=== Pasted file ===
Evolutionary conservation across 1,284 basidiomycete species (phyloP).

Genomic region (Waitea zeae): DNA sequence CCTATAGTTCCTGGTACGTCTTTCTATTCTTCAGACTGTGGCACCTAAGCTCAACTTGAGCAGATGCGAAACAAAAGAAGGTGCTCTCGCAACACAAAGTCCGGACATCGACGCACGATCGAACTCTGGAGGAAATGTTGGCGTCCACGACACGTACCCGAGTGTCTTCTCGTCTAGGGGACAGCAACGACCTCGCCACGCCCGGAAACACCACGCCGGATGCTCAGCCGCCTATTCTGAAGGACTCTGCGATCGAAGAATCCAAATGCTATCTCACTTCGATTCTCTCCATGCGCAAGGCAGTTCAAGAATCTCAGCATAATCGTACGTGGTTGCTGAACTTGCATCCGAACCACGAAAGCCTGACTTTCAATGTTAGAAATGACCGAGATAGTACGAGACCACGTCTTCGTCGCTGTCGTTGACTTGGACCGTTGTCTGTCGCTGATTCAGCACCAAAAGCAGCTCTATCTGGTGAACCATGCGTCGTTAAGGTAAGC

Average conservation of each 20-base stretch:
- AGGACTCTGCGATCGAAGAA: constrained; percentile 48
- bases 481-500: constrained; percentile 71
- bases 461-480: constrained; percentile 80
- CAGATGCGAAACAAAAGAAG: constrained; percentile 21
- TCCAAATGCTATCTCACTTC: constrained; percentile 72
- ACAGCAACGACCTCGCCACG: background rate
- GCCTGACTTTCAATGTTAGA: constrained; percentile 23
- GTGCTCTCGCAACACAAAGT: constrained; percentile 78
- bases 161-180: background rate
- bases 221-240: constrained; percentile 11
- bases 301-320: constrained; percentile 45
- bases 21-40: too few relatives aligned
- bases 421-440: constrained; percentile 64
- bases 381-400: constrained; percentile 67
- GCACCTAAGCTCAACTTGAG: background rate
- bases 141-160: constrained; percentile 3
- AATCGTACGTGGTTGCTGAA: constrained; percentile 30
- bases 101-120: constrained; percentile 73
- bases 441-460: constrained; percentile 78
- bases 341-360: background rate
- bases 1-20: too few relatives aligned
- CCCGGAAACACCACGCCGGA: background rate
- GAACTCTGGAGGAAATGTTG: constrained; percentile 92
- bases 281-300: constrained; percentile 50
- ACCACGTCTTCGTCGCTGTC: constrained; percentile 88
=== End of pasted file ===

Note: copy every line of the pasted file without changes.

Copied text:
Evolutionary conservation across 1,284 basidiomycete species (phyloP).

Genomic region (Waitea zeae): DNA sequence CCTATAGTTCCTGGTACGTCTTTCTATTCTTCAGACTGTGGCACCTAAGCTCAACTTGAGCAGATGCGAAACAAAAGAAGGTGCTCTCGCAACACAAAGTCCGGACATCGACGCACGATCGAACTCTGGAGGAAATGTTGGCGTCCACGACACGTACCCGAGTGTCTTCTCGTCTAGGGGACAGCAACGACCTCGCCACGCCCGGAAACACCACGCCGGATGCTCAGCCGCCTATTCTGAAGGACTCTGCGATCGAAGAATCCAAATGCTATCTCACTTCGATTCTCTCCATGCGCAAGGCAGTTCAAGAATCTCAGCATAATCGTACGTGGTTGCTGAACTTGCATCCGAACCACGAAAGCCTGACTTTCAATGTTAGAAATGACCGAGATAGTACGAGACCACGTCTTCGTCGCTGTCGTTGACTTGGACCGTTGTCTGTCGCTGATTCAGCACCAAAAGCAGCTCTATCTGGTGAACCATGCGTCGTTAAGGTAAGC

Average conservation of each 20-base stretch:
- AGGACTCTGCGATCGAAGAA: constrained; percentile 48
- bases 481-500: constrained; percentile 71
- bases 461-480: constrained; percentile 80
- CAGATGCGAAACAAAAGAAG: constrained; percentile 21
- TCCAAATGCTATCTCACTTC: constrained; percentile 72
- ACAGCAACGACCTCGCCACG: background rate
- GCCTGACTTTCAATGTTAGA: constrained; percentile 23
- GTGCTCTCGCAACACAAAGT: constrained; percentile 78
- bases 161-180: background rate
- bases 221-240: constrained; percentile 11
- bases 301-320: constrained; percentile 45
- bases 21-40: too few relatives aligned
- bases 421-440: constrained; percentile 64
- bases 381-400: constrained; percentile 67
- GCACCTAAGCTCAACTTGAG: background rate
- bases 141-160: constrained; percentile 3
- AATCGTACGTGGTTGCTGAA: constrained; percentile 30
- bases 101-120: constrained; percentile 73
- bases 441-460: constrained; percentile 78
- bases 341-360: background rate
- bases 1-20: too few relatives aligned
- CCCGGAAACACCACGCCGGA: background rate
- GAACTCTGGAGGAAATGTTG: constrained; percentile 92
- bases 281-300: constrained; percentile 50
- ACCACGTCTTCGTCGCTGTC: constrained; percentile 88